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Bottom of the World


Arctic scientists must escape when threatened by a planetary catastrophe.



Air Dates

  • First Run - May 6, 1977
  • Repeat - September 24, 1977





31     17

6 Responses to Episode 0647

Scientists at the South Pole are forced to flea when a calamity threatens the entire earth.

C. Montano

This one is hilarious - the science in it is worse than in the movie, "The Core." It starts off making zeros sense and just gets less comprehensible as it proceeds. I suppose the business about the ending was thought to be very clever, and it could have been if the overall story made a bit more sense.


Same ending as in an early 1960s Twilight Zone episode -- which one TV critic complained was a sci-fi cliche from the 1930s. Yes, I guess the "surprise" ending. You can figure it out, by the careful way the characters avoid saying anything too identifying. Even then, they slip-up by mentioning "the 1970s," which would have been quite a coincidence, considering the ending.


Good episode but Arnold Moss somehow doesn't know the difference between a star and a planet.

J Stewart

I rate this episode ★★★☆☆ for AVERAGE. Arnold Moss wrote a decent Sci-Fi Mystery, but I think that the storyline in ACT-1 was kind of slow. Plus, the characters were ordinary with little character development. Although, things did pick up in the final Act and I liked the surprising ending; it sort of reminded me of the ending of “Third From The Sun” (the 14th episode of the TWILIGHT ZONE). The title of this story is OK, but a better title would be “Beta Epsilon 203” because of the ship they go on. Or call it “What Lies Ahead” because they don’t know what to expect. The sound effects of the motorboat, airplane, fish splashing, windy blizzard, explosion of the ice breaking, computer beeping, more explosions, slaps, the mothership soaring, pressing phone buttons, rocket ship taking off, gun shot, laser gun, and flipping of the book pages were highly useful. The music, however, there was less of it in the 1st half of the story and more of it during the 2nd half. In our Host’s dialogue, E.G. Marshall begins with the conjecturing of what the 21st Century will be like (too bad he didn’t get to see this century since he passed way in 1998). In ACT-1, after knowing that our characters are living in the future, he states that man begins to live only when he treats a new day as if were his last. In ACT-2, he quotes the passes from Genesis 1 and 2. And in ACT-3, it’s the 5th chapter of the Book of Revelation. In the end, he says Godspeed to the remaining characters that survived. In his Epilogue, E.G. Marshall mentions Polar Studies and Space Flight in the 1970’s. Our Host made pretty good statements, but if only there were more suspenseful explanations in his narrations about space flight or how Man is able to survive in predicaments such as this one. Now onto our cast: Tony Roberts (as Bob McDonald), Kristoffer Tabori (as J.J. Porter), William Griffis (as Mike Gonzalez and General Dukes), and Robert Maxwell (as Dr. Burns and the Flight Attendant over the speaker). All 4 of them have done excellent work in many episodes previously, but as I said before, the characters that they portrayed had little character development. Plus, Robert Maxwell’s character of Dr. Burns didn’t sound evil enough. In my opinion, Fred Gwynne, John Lithgow, Russell Horton, and Norman Rose should’ve played these parts. If you enjoy Sci-Fi mysteries, then check this story out. Until next time…pleasant dreams. =0]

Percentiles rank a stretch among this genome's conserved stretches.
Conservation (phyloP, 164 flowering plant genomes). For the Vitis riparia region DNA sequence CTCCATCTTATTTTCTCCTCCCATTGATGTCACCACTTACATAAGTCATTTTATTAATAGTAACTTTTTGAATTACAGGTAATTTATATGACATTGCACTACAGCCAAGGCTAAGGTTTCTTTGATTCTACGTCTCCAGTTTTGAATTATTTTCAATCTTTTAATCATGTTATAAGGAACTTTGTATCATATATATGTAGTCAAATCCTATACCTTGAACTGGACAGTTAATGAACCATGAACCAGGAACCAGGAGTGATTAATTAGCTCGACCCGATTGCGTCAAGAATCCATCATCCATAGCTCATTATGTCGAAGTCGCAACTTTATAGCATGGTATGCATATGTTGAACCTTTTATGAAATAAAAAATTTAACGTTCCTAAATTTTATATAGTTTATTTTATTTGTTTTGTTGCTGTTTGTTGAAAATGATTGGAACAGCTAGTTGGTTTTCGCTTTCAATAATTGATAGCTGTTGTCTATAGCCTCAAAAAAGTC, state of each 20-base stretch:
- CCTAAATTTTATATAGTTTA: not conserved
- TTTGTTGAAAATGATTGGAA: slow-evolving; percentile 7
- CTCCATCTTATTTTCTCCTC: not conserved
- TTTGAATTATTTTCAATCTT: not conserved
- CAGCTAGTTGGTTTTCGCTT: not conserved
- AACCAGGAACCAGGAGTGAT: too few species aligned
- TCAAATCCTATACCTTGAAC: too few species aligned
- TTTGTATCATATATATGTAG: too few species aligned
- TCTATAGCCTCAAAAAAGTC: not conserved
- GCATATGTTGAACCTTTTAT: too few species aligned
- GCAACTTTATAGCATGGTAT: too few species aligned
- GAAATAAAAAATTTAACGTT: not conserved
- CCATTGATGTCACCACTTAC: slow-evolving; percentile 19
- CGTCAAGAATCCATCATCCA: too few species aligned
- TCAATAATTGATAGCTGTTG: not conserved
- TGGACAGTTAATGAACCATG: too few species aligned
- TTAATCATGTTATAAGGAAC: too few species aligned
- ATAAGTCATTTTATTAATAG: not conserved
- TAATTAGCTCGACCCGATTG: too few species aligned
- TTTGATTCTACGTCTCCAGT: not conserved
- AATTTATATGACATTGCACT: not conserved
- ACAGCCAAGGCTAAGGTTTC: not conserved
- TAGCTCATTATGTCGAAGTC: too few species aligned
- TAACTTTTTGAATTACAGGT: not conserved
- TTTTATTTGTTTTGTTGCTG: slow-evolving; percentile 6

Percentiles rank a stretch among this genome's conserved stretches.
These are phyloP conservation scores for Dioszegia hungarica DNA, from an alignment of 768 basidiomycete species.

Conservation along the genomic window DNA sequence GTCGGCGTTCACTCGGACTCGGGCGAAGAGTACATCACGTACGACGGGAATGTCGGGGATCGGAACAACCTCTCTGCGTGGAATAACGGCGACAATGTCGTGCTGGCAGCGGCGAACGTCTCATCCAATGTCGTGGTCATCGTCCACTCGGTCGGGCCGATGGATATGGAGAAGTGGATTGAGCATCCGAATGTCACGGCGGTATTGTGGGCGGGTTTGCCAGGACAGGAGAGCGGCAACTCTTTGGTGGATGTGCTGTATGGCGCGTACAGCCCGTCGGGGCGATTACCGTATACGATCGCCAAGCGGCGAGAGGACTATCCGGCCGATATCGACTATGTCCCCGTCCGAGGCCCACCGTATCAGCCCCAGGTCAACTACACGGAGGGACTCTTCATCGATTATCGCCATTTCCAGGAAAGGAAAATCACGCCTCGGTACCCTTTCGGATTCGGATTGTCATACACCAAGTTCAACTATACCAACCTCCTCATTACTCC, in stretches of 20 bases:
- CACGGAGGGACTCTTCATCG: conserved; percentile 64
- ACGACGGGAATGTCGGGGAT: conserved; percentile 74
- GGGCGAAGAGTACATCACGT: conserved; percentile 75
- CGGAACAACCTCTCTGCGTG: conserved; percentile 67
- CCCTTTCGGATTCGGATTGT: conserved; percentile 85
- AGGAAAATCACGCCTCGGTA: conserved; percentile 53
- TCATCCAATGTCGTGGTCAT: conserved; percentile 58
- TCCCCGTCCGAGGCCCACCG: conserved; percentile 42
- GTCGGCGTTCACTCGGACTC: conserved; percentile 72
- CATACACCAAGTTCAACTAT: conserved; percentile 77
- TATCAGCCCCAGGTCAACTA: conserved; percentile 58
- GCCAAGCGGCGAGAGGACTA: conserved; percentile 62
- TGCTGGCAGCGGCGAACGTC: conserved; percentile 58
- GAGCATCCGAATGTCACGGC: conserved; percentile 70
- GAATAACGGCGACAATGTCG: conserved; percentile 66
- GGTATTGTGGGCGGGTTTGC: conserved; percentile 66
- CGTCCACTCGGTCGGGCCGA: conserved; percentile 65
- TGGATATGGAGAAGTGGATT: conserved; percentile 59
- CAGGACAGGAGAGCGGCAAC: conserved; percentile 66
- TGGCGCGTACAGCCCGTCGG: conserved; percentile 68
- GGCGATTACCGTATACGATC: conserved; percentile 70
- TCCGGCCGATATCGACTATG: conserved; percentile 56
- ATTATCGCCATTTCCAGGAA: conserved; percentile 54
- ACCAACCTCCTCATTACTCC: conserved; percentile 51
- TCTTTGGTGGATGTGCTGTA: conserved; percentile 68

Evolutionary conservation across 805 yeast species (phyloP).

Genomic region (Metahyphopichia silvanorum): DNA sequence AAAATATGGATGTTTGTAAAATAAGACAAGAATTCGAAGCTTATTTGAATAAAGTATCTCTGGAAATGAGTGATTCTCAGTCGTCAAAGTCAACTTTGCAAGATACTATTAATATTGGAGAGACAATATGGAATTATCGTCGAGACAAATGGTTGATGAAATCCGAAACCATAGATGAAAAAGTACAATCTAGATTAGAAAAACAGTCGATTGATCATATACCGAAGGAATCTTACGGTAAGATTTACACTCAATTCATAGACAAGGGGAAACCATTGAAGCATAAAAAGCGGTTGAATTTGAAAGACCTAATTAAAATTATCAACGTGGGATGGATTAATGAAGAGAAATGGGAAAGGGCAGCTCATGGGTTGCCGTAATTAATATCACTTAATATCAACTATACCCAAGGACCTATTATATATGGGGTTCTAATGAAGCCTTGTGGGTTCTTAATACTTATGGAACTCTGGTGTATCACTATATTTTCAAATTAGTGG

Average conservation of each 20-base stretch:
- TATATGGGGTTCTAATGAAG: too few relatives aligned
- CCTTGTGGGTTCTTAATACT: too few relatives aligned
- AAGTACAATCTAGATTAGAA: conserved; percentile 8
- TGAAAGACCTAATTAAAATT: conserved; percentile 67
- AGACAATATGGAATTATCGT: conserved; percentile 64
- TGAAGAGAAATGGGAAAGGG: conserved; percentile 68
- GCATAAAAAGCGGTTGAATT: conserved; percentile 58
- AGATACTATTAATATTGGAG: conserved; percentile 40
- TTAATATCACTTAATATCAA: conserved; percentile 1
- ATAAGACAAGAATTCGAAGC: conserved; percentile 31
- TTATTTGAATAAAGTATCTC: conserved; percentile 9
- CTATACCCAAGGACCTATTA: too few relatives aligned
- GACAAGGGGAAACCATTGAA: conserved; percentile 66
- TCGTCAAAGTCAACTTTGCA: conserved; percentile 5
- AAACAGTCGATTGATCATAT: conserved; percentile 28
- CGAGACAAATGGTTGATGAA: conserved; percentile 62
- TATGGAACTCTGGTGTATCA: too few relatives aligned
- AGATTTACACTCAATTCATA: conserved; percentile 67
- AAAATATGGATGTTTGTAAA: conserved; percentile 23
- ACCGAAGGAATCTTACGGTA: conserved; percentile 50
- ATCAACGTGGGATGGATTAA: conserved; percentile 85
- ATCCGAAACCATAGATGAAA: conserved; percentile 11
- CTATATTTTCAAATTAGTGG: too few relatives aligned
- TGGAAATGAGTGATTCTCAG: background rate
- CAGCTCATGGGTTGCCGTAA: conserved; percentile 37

Loved this episode


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